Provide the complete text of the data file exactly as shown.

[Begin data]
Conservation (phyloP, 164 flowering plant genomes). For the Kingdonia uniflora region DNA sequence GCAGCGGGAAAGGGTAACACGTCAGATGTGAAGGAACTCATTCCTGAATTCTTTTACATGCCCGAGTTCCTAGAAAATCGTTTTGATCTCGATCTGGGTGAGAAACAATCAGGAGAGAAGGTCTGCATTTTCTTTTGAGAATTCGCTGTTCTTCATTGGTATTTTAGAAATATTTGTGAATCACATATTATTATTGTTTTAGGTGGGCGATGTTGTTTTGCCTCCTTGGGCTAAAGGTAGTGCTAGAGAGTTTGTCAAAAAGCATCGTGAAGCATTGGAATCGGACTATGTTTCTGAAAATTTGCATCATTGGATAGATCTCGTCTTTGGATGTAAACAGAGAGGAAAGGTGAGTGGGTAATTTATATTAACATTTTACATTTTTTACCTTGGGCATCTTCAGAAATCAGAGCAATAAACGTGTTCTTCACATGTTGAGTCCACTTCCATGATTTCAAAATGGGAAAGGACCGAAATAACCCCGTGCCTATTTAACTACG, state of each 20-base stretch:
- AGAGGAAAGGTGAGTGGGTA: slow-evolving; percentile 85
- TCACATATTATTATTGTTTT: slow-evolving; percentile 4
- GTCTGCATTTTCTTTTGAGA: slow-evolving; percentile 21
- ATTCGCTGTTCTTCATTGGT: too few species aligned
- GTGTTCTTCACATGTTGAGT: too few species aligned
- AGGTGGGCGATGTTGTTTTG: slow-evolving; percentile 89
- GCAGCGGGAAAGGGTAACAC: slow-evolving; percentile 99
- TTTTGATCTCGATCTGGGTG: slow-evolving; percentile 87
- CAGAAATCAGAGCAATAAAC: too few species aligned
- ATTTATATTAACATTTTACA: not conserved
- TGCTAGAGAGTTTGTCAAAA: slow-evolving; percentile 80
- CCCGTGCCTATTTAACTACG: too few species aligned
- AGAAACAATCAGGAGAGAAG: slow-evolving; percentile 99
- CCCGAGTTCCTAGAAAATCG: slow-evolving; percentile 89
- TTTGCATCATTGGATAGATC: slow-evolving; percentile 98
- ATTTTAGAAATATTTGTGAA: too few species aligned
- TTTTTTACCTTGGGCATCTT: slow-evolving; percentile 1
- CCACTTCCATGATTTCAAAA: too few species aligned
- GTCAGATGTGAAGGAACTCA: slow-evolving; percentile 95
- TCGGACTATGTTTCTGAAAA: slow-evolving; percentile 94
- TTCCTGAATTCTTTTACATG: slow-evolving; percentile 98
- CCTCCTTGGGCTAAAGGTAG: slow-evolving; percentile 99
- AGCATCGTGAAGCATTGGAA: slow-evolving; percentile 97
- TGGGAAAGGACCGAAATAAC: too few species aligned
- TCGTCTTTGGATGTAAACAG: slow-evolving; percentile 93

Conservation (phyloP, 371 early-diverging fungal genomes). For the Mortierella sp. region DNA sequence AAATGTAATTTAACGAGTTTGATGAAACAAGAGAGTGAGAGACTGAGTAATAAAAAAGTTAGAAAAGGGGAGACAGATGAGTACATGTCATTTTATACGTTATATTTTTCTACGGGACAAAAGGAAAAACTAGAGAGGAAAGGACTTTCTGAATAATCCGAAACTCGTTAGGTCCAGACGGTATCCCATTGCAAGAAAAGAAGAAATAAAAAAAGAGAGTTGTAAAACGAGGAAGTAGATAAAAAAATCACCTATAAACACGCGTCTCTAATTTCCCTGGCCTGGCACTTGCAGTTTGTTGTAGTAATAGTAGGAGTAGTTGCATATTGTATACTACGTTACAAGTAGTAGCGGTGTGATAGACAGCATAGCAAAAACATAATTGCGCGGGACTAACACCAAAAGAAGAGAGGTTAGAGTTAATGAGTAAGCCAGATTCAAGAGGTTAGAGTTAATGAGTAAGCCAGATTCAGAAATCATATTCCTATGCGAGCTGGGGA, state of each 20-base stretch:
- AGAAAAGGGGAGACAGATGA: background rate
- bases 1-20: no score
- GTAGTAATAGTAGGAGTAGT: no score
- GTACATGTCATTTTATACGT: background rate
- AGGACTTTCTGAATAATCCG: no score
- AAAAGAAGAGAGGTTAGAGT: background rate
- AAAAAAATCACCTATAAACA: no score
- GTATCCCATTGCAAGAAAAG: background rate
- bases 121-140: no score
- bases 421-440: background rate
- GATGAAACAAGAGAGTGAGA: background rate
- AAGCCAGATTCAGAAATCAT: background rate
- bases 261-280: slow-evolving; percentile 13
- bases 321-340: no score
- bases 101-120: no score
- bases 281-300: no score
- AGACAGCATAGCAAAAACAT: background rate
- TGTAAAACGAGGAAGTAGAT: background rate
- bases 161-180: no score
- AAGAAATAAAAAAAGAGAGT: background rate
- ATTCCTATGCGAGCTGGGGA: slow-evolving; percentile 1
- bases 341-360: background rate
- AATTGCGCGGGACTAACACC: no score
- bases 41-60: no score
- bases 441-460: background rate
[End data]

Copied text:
Conservation (phyloP, 164 flowering plant genomes). For the Kingdonia uniflora region DNA sequence GCAGCGGGAAAGGGTAACACGTCAGATGTGAAGGAACTCATTCCTGAATTCTTTTACATGCCCGAGTTCCTAGAAAATCGTTTTGATCTCGATCTGGGTGAGAAACAATCAGGAGAGAAGGTCTGCATTTTCTTTTGAGAATTCGCTGTTCTTCATTGGTATTTTAGAAATATTTGTGAATCACATATTATTATTGTTTTAGGTGGGCGATGTTGTTTTGCCTCCTTGGGCTAAAGGTAGTGCTAGAGAGTTTGTCAAAAAGCATCGTGAAGCATTGGAATCGGACTATGTTTCTGAAAATTTGCATCATTGGATAGATCTCGTCTTTGGATGTAAACAGAGAGGAAAGGTGAGTGGGTAATTTATATTAACATTTTACATTTTTTACCTTGGGCATCTTCAGAAATCAGAGCAATAAACGTGTTCTTCACATGTTGAGTCCACTTCCATGATTTCAAAATGGGAAAGGACCGAAATAACCCCGTGCCTATTTAACTACG, state of each 20-base stretch:
- AGAGGAAAGGTGAGTGGGTA: slow-evolving; percentile 85
- TCACATATTATTATTGTTTT: slow-evolving; percentile 4
- GTCTGCATTTTCTTTTGAGA: slow-evolving; percentile 21
- ATTCGCTGTTCTTCATTGGT: too few species aligned
- GTGTTCTTCACATGTTGAGT: too few species aligned
- AGGTGGGCGATGTTGTTTTG: slow-evolving; percentile 89
- GCAGCGGGAAAGGGTAACAC: slow-evolving; percentile 99
- TTTTGATCTCGATCTGGGTG: slow-evolving; percentile 87
- CAGAAATCAGAGCAATAAAC: too few species aligned
- ATTTATATTAACATTTTACA: not conserved
- TGCTAGAGAGTTTGTCAAAA: slow-evolving; percentile 80
- CCCGTGCCTATTTAACTACG: too few species aligned
- AGAAACAATCAGGAGAGAAG: slow-evolving; percentile 99
- CCCGAGTTCCTAGAAAATCG: slow-evolving; percentile 89
- TTTGCATCATTGGATAGATC: slow-evolving; percentile 98
- ATTTTAGAAATATTTGTGAA: too few species aligned
- TTTTTTACCTTGGGCATCTT: slow-evolving; percentile 1
- CCACTTCCATGATTTCAAAA: too few species aligned
- GTCAGATGTGAAGGAACTCA: slow-evolving; percentile 95
- TCGGACTATGTTTCTGAAAA: slow-evolving; percentile 94
- TTCCTGAATTCTTTTACATG: slow-evolving; percentile 98
- CCTCCTTGGGCTAAAGGTAG: slow-evolving; percentile 99
- AGCATCGTGAAGCATTGGAA: slow-evolving; percentile 97
- TGGGAAAGGACCGAAATAAC: too few species aligned
- TCGTCTTTGGATGTAAACAG: slow-evolving; percentile 93

Conservation (phyloP, 371 early-diverging fungal genomes). For the Mortierella sp. region DNA sequence AAATGTAATTTAACGAGTTTGATGAAACAAGAGAGTGAGAGACTGAGTAATAAAAAAGTTAGAAAAGGGGAGACAGATGAGTACATGTCATTTTATACGTTATATTTTTCTACGGGACAAAAGGAAAAACTAGAGAGGAAAGGACTTTCTGAATAATCCGAAACTCGTTAGGTCCAGACGGTATCCCATTGCAAGAAAAGAAGAAATAAAAAAAGAGAGTTGTAAAACGAGGAAGTAGATAAAAAAATCACCTATAAACACGCGTCTCTAATTTCCCTGGCCTGGCACTTGCAGTTTGTTGTAGTAATAGTAGGAGTAGTTGCATATTGTATACTACGTTACAAGTAGTAGCGGTGTGATAGACAGCATAGCAAAAACATAATTGCGCGGGACTAACACCAAAAGAAGAGAGGTTAGAGTTAATGAGTAAGCCAGATTCAAGAGGTTAGAGTTAATGAGTAAGCCAGATTCAGAAATCATATTCCTATGCGAGCTGGGGA, state of each 20-base stretch:
- AGAAAAGGGGAGACAGATGA: background rate
- bases 1-20: no score
- GTAGTAATAGTAGGAGTAGT: no score
- GTACATGTCATTTTATACGT: background rate
- AGGACTTTCTGAATAATCCG: no score
- AAAAGAAGAGAGGTTAGAGT: background rate
- AAAAAAATCACCTATAAACA: no score
- GTATCCCATTGCAAGAAAAG: background rate
- bases 121-140: no score
- bases 421-440: background rate
- GATGAAACAAGAGAGTGAGA: background rate
- AAGCCAGATTCAGAAATCAT: background rate
- bases 261-280: slow-evolving; percentile 13
- bases 321-340: no score
- bases 101-120: no score
- bases 281-300: no score
- AGACAGCATAGCAAAAACAT: background rate
- TGTAAAACGAGGAAGTAGAT: background rate
- bases 161-180: no score
- AAGAAATAAAAAAAGAGAGT: background rate
- ATTCCTATGCGAGCTGGGGA: slow-evolving; percentile 1
- bases 341-360: background rate
- AATTGCGCGGGACTAACACC: no score
- bases 41-60: no score
- bases 441-460: background rate